By Gabriale Payne
For most Americans, Thanksgiving is a time to give thanks for all of the best things in life: family, friends, football, and, of course, heaps of delectable food. Few care to spend any time thinking about the myths that underlie American perceptions of the holiday, and even fewer can appreciate how and why this holiday is frequently observed as a day of mourning among many Native Americans. Protests at Standing Rock and throughout the football world have made it much more difficult to sweep the histories of historically marginalized groups under the rug this holiday season. This year, Thanksgiving and its commonly espoused “theology of divine abundance” will not be enough to obscure the histories of inequality and violence America was founded upon.
Like these protests, the presentations I attended during the Oral History Association’s 2017 annual meeting delivered critical historical narratives and resources that can help us to further challenge some of the nationalist myths that obscure the experiences and perspectives of various marginalized communities in American history. These presentations helped to illuminate important lessons we can learn from an engagement with the histories and contemporary concerns of marginalized peoples in the US. In honor of the holiday season, I have put together a short list of what I was most thankful for during OHA2017.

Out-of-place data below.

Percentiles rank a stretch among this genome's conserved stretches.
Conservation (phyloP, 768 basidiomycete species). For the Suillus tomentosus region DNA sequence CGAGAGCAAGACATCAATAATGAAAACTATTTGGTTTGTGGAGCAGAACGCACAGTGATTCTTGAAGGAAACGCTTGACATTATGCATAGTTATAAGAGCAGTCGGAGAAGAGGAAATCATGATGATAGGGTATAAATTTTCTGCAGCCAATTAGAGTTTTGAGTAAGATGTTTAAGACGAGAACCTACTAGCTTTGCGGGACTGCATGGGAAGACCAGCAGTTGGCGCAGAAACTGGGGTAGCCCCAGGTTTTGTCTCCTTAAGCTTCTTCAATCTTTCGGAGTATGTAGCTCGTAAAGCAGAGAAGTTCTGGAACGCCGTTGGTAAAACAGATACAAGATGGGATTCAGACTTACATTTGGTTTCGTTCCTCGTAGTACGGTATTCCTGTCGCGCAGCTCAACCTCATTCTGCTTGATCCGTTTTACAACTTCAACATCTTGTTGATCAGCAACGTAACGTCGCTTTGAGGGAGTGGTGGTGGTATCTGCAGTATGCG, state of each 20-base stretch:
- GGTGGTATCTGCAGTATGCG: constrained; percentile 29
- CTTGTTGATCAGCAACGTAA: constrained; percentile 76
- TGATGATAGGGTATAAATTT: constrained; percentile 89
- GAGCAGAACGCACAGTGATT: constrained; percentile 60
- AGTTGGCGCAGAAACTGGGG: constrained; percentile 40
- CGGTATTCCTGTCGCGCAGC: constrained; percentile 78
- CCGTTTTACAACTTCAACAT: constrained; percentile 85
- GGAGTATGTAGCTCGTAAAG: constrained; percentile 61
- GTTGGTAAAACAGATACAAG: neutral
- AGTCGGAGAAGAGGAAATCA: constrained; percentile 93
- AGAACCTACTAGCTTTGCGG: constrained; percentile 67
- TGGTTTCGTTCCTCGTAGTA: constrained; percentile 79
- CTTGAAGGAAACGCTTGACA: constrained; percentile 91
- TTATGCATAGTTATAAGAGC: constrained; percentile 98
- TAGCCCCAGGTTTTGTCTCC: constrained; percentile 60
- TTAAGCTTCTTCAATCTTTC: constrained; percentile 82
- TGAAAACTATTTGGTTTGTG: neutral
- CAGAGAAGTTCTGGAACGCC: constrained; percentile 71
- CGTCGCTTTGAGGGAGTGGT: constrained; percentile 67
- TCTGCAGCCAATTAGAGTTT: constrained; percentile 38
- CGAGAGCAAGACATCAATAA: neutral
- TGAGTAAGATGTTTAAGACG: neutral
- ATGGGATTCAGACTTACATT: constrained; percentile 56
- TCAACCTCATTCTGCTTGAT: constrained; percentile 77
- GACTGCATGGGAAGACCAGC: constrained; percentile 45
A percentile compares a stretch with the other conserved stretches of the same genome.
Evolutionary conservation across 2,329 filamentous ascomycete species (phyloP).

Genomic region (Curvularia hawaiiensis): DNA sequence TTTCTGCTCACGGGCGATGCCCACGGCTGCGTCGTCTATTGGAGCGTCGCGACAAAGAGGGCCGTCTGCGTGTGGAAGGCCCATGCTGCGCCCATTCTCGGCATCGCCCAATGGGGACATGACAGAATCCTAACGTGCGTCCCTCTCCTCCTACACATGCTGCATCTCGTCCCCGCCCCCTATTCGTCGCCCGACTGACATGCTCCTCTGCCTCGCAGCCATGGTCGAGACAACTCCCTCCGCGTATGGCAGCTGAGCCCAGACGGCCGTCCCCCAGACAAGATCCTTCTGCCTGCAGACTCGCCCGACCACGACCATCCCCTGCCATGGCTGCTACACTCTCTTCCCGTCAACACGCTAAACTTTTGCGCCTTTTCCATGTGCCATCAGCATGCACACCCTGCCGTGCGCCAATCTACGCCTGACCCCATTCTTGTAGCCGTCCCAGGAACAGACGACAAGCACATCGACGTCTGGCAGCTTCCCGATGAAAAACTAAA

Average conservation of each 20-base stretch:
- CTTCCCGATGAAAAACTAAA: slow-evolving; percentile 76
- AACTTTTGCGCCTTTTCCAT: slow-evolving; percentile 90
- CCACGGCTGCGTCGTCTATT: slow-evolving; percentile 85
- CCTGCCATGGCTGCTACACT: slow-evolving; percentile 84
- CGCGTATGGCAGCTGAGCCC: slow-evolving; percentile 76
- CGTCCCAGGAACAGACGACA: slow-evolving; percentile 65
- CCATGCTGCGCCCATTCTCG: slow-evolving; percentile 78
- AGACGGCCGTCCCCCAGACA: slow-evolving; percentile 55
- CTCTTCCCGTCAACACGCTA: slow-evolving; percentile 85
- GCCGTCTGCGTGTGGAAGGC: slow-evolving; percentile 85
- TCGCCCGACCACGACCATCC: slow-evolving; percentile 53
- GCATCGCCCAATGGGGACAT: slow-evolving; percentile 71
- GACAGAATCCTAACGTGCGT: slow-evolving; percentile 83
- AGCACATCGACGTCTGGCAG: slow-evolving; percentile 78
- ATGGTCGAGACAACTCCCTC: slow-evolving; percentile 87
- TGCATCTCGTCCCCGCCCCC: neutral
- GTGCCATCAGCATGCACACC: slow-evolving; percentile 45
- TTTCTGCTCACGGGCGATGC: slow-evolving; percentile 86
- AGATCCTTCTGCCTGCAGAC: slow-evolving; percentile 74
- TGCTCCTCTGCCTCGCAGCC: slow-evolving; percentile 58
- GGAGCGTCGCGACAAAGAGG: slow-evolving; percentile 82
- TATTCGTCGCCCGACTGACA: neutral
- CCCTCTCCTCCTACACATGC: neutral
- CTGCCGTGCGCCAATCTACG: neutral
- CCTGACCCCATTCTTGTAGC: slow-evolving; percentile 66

1. OHA 2017 Keynote Address: Jill Lepore, “Joe Gould, Augusta Savage, and Oral History’s Dark Past”
I think most OHA2017 attendees would agree that the real star of Jill Lepore’s keynote address, in addition to Lepore herself, was Augusta Savage. Though Lepore’s talk (and the book it draws on) focused largely on Joe Gould, the ostensible father of oral history, conversations during the Q&A that followed her lecture focused almost exclusively on Augusta Savage and Lepore’s allusions to the years of physical and sexual violence she suffered at the hands of Joe Gould. And, perhaps even more significant was Lepore’s assertion that there were a number of important men involved in protecting Gould from facing any legal consequences for his violent acts against Savage. This story has begun to ring loudly in my ears as a number of influential men in Hollywood–long protected by their status and associations with other prominent men in the business–tumble down from their pedestals in the face of women who have been inspired to tell their stories by campaigns like #MeToo. Serendipitously timely, Lepore’s, address helps to advance our knowledge on the subject of women, sexism, and (sexual) violence in American history just as we–as a nation–are finally beginning to grapple with the knowledge that women are subjected to wide-spread and largely accepted forms of sexual harassment and sexual violence on a daily basis. As we begin to deal more fully with this reality and all of its (un)intended e/affects, it will be important to earnestly reflect on how race plays a role in shaping women’s (and men’s) experiences with sexism and sexual violence, and stories like Savages’ will provide us with a critical starting place to do this work.